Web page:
Category Archives: Rust

ChaosCamp 2019

Attending the Chaos Camp 2019 as speaker was quite an experience. I did a talk about Secure Architecture of IoT Devices https://fahrplan.events.ccc.de/camp/2019/Fahrplan/events/10268.html

UTest Harness for Rust (Setup/Test/Release)

Edit Titel should have been “setup/test/teardown”

The crate test-generator-utest implements a 3-phase utest-harness for Rust. These 3 phases are:

Setup: the setup function must initialize the context; in case the setup-function panics/aborts, the utest is aborted
fn() -> Context

Test: if the setup did return with valud context item, the context-reference is borowed to invoke the test-function
fn( & Context )

Teardown: no matter if the test-function above did panic/abort, the teardown function is invoked to release the context
fn( Context )

No matter of any panic or failing assertion in the second phase (feature testing), the teardown function is invoked. The test will either succeed, or otherwise unwinding a failure in the setup-phase, the test-phase or the teardown-phase.

This crate has been inspired by the post of Eric Opines.

## Usage

Please see the executable example mytests

#[cfg(test)]
extern crate test_generator_utest;

// demonstrating usage of utest-harness
mod testsuite {
    use std::fs::File;
    use std::io::prelude::*;

    use test_generator_utest::utest;

    // Defining a context structure, storing the resources
    struct Context<'t> { file: File, name: &'t str }

    // Setup - Initializing the resources
    fn setup<'t>(filename: &str) -> Context {
        // unwrap may panic
        Context { file: File::create(filename).unwrap(), name: filename }
    }

    // Teardown - Releasing the resources
    fn teardown(context: Context) {
        let Context { file, name } = context;

        // drop file resources
        std::mem::drop(file);

        // unwrap may panic
        std::fs::remove_file(name).unwrap();
    }

    // Test - verify feature
    fn test_write_hello_world(ctx: &Context) {
        // may panic
        let mut file = ctx.file.try_clone().unwrap();

        // may panic
        file.write_all(b"Hello, world!\n").unwrap();

        // demonstrating assertion
        assert_eq!(1,1);

        std::mem::drop(file);
    }

    // Test - verify feature
    fn test_write_hello_europe(ctx: &Context) {
        // may panic
        let mut file = ctx.file.try_clone().unwrap();

        // may panic
        file.write_all(b"Hello, Europe!\n").unwrap();

        // demonstrating assertion
        assert_eq!(1,1);

        std::mem::drop(file);
    }

    // Defining Utest formed by setup, test and teardown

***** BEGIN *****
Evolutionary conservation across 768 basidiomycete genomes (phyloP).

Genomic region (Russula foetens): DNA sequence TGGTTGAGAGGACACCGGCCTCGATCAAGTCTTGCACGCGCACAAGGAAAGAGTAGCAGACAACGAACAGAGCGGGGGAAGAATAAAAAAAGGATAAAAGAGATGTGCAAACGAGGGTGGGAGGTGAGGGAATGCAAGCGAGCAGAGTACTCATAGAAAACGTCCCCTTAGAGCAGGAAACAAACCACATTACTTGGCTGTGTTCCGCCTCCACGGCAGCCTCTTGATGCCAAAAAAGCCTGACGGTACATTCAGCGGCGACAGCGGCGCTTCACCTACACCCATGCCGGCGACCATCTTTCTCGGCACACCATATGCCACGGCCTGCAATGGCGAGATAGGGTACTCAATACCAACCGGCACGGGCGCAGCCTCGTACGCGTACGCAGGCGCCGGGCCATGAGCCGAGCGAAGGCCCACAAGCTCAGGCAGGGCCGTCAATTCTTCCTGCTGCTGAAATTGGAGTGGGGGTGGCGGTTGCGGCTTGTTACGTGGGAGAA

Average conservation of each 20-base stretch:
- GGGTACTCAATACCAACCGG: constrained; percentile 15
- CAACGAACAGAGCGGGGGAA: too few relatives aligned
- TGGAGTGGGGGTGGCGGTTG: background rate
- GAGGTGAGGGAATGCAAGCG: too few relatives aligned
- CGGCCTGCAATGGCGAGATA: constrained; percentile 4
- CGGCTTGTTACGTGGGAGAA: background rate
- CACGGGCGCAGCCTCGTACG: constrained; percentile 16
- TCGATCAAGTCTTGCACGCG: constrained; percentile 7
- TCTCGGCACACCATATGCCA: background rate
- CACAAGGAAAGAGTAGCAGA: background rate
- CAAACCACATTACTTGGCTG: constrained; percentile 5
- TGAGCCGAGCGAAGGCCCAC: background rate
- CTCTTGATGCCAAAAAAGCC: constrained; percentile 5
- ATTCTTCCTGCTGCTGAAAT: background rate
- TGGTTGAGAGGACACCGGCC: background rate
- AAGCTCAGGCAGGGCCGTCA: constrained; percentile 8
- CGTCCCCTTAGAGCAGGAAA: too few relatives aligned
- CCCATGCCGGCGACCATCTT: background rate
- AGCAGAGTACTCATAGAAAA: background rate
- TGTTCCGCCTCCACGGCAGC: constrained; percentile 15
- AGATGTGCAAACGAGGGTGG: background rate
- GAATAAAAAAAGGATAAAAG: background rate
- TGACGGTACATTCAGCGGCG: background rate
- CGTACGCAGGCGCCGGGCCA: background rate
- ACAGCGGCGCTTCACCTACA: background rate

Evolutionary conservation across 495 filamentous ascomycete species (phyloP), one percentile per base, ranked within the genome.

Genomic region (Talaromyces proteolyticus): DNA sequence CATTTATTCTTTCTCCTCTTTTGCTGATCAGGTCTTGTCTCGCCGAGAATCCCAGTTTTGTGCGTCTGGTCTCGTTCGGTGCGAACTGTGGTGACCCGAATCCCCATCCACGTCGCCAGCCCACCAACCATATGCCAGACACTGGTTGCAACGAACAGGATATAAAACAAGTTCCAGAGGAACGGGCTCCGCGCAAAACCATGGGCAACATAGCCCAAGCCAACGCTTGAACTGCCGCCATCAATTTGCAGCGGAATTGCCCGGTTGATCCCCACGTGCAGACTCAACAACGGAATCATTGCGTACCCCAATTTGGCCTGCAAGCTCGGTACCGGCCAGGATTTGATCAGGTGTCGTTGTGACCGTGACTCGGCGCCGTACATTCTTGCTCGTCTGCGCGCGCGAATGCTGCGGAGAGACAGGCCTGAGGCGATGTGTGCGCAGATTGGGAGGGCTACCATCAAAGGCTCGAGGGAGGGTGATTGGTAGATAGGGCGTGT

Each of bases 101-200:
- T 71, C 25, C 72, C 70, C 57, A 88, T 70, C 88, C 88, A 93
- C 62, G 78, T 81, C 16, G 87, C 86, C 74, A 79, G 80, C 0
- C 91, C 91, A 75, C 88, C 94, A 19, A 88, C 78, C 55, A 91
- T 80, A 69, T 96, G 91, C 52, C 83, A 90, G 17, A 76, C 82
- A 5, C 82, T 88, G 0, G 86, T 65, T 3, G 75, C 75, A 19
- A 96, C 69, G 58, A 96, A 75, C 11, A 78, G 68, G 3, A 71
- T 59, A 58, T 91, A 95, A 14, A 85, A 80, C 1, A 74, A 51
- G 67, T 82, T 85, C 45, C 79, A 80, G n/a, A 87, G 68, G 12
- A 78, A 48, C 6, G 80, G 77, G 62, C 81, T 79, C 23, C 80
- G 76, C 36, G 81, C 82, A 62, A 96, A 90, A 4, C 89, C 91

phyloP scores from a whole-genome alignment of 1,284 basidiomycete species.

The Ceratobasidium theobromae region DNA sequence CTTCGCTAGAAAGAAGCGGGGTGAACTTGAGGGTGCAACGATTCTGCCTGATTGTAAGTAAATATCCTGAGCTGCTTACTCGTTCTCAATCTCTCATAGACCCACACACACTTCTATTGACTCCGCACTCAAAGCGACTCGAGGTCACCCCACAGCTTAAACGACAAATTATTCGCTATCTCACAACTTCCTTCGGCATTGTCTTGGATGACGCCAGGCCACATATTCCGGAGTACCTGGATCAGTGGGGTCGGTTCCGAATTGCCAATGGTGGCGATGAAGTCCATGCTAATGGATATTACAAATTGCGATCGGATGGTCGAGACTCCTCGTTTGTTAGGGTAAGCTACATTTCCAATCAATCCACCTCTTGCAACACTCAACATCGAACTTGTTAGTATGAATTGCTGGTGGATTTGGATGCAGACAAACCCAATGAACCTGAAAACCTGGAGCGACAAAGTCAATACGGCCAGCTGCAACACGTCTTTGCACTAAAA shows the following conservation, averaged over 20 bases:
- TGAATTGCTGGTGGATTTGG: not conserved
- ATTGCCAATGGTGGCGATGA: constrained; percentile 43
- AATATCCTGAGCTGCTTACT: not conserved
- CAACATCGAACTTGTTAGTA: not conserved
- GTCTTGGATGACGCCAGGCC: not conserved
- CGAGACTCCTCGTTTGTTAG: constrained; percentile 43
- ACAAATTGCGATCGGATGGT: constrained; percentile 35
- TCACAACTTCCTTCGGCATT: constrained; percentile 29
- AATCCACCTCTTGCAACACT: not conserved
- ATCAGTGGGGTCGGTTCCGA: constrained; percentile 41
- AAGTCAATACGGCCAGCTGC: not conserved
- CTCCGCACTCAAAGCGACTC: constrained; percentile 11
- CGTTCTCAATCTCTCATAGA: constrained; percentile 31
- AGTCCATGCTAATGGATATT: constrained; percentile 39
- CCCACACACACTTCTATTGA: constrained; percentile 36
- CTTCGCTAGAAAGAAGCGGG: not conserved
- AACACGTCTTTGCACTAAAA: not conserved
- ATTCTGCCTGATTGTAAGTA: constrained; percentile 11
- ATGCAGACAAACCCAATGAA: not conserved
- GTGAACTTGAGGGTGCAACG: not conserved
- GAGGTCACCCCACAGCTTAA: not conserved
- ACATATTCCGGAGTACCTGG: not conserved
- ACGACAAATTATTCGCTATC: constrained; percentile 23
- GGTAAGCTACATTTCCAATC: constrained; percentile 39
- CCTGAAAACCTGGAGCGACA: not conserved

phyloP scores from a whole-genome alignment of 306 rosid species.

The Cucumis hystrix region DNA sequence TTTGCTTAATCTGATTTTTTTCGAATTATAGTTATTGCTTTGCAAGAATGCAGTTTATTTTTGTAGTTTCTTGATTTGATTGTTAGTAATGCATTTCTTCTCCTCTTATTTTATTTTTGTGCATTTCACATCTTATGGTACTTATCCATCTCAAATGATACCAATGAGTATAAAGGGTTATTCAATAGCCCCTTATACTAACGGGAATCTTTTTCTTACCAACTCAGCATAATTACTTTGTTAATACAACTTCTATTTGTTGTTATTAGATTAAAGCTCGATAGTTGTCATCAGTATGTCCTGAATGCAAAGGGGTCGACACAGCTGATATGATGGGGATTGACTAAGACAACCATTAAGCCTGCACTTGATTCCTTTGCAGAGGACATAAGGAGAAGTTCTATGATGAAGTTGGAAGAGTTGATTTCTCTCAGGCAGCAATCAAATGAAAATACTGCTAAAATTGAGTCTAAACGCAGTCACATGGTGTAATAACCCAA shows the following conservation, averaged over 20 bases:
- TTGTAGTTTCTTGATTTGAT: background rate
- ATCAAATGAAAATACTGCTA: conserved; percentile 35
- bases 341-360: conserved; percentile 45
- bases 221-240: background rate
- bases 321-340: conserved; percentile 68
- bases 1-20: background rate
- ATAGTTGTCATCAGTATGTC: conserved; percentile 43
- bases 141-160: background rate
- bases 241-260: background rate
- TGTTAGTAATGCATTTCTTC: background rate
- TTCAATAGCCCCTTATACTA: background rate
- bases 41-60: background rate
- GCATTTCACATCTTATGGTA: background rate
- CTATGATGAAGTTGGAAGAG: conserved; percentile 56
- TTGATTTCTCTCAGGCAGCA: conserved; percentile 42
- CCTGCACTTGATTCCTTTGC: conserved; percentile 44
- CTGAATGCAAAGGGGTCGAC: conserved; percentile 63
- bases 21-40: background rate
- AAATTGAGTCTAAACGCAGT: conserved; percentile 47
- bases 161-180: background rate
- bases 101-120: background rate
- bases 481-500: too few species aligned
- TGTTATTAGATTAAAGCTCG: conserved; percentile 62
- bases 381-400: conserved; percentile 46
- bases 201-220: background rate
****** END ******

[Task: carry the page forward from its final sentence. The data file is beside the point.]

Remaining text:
utest!(hello_world,
        || setup("/tmp/hello_world.txt"),
        |ctx_ref| test_write_hello_world(ctx_ref),
        |ctx|teardown(ctx));


    // Defining Utest formed by setup, test and teardown
    utest!(hello_europe,
        || setup("/tmp/hello_europe.txt"),
        test_write_hello_europe,
        teardown);
}

Executing the example code cargo test -p test-generator-example testsuite the testsuote above will print the following output.

running 2 tests
test testsuite::hello_europe ... ok
test testsuite::hello_world ... ok

test result: ok. 2 passed; 0 failed; 0 ignored; 0 measured; 3 filtered out

Please let me know about possibel improvements via github-issues at test-generator-utest

Test-generator v0.3

A new version of test-generator (0.3) has been published. This crate introduces #[test_resources(PATTERN] and #[bench_resources(PATTERN)] procedural macro attributes that generates multiple parametrized tests using one body with different resource input parameters. A test is generated for each resource matching the specific resource location pattern.

The Computer Language Benachmarks Game: Rust ranks #1 for n-body

The Computer Language Benchmarks Game is a free software project for comparing how a given subset of simple algorithms can be implemented in various popular programming languages.

I converted the fastest (dating early 2019) n-body C-implementation (#4) to Rust (#7) in a one-to-one fashion, gaining a performance encreasement by factor 1.6 to my own surprise.

The moment writing, the benachmarks are measured on quad-core 2.4Ghz Intel® Q6600® ; dating back to the year 2006. This ancient hardware supports the SSSE3 64bit-SIMD instructions; both implementations are making use them intensively.

The conversion of the implementation from C to Rust was fun and educational; listing just a few:

  • The pattern of “static global memory” of C had to be transformed to similar code just based on he Rust ownership model.
  • Dealing with memory alignment-directives in Rust
  • Using the early, stable SIMD-API of Rust, namely std::arch::x86_64::*

I must admit that newer test-hardware with support for more advanced AVX-512 SIMD-instructions, would permit to run an even faster Rust-implementation of the n-body task as part of these benchmarks.